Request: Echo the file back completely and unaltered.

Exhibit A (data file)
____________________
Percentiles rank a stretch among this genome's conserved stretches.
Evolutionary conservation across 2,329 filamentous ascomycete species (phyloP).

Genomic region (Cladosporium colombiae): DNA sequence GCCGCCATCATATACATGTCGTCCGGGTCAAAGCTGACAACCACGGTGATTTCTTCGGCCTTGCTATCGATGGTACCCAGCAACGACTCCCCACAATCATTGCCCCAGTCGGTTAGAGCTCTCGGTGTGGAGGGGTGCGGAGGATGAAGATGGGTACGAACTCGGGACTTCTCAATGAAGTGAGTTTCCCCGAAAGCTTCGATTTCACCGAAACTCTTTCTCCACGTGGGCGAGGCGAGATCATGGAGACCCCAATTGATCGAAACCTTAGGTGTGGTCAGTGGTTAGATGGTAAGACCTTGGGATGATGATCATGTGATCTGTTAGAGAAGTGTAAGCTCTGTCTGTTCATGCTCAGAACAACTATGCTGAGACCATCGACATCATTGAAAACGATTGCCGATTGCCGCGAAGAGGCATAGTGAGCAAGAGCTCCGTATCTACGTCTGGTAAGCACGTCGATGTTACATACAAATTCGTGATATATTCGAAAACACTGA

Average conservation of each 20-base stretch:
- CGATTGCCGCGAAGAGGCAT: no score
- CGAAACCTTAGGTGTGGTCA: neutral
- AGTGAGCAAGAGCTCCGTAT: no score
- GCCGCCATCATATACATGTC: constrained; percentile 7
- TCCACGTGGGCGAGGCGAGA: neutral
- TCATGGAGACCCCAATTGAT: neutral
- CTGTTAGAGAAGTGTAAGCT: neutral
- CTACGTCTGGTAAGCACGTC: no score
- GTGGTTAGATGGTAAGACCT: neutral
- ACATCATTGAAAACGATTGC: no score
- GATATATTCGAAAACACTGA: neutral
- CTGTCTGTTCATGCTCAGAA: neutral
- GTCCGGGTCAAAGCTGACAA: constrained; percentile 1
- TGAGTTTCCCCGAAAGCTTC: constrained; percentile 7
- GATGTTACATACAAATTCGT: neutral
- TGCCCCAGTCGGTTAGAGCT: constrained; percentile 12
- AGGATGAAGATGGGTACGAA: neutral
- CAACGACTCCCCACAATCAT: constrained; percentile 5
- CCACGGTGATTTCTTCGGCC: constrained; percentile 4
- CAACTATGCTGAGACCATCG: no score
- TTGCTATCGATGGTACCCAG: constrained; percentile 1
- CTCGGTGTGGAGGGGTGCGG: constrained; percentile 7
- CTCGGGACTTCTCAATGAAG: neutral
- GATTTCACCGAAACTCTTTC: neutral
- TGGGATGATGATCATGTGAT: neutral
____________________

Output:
Percentiles rank a stretch among this genome's conserved stretches.
Evolutionary conservation across 2,329 filamentous ascomycete species (phyloP).

Genomic region (Cladosporium colombiae): DNA sequence GCCGCCATCATATACATGTCGTCCGGGTCAAAGCTGACAACCACGGTGATTTCTTCGGCCTTGCTATCGATGGTACCCAGCAACGACTCCCCACAATCATTGCCCCAGTCGGTTAGAGCTCTCGGTGTGGAGGGGTGCGGAGGATGAAGATGGGTACGAACTCGGGACTTCTCAATGAAGTGAGTTTCCCCGAAAGCTTCGATTTCACCGAAACTCTTTCTCCACGTGGGCGAGGCGAGATCATGGAGACCCCAATTGATCGAAACCTTAGGTGTGGTCAGTGGTTAGATGGTAAGACCTTGGGATGATGATCATGTGATCTGTTAGAGAAGTGTAAGCTCTGTCTGTTCATGCTCAGAACAACTATGCTGAGACCATCGACATCATTGAAAACGATTGCCGATTGCCGCGAAGAGGCATAGTGAGCAAGAGCTCCGTATCTACGTCTGGTAAGCACGTCGATGTTACATACAAATTCGTGATATATTCGAAAACACTGA

Average conservation of each 20-base stretch:
- CGATTGCCGCGAAGAGGCAT: no score
- CGAAACCTTAGGTGTGGTCA: neutral
- AGTGAGCAAGAGCTCCGTAT: no score
- GCCGCCATCATATACATGTC: constrained; percentile 7
- TCCACGTGGGCGAGGCGAGA: neutral
- TCATGGAGACCCCAATTGAT: neutral
- CTGTTAGAGAAGTGTAAGCT: neutral
- CTACGTCTGGTAAGCACGTC: no score
- GTGGTTAGATGGTAAGACCT: neutral
- ACATCATTGAAAACGATTGC: no score
- GATATATTCGAAAACACTGA: neutral
- CTGTCTGTTCATGCTCAGAA: neutral
- GTCCGGGTCAAAGCTGACAA: constrained; percentile 1
- TGAGTTTCCCCGAAAGCTTC: constrained; percentile 7
- GATGTTACATACAAATTCGT: neutral
- TGCCCCAGTCGGTTAGAGCT: constrained; percentile 12
- AGGATGAAGATGGGTACGAA: neutral
- CAACGACTCCCCACAATCAT: constrained; percentile 5
- CCACGGTGATTTCTTCGGCC: constrained; percentile 4
- CAACTATGCTGAGACCATCG: no score
- TTGCTATCGATGGTACCCAG: constrained; percentile 1
- CTCGGTGTGGAGGGGTGCGG: constrained; percentile 7
- CTCGGGACTTCTCAATGAAG: neutral
- GATTTCACCGAAACTCTTTC: neutral
- TGGGATGATGATCATGTGAT: neutral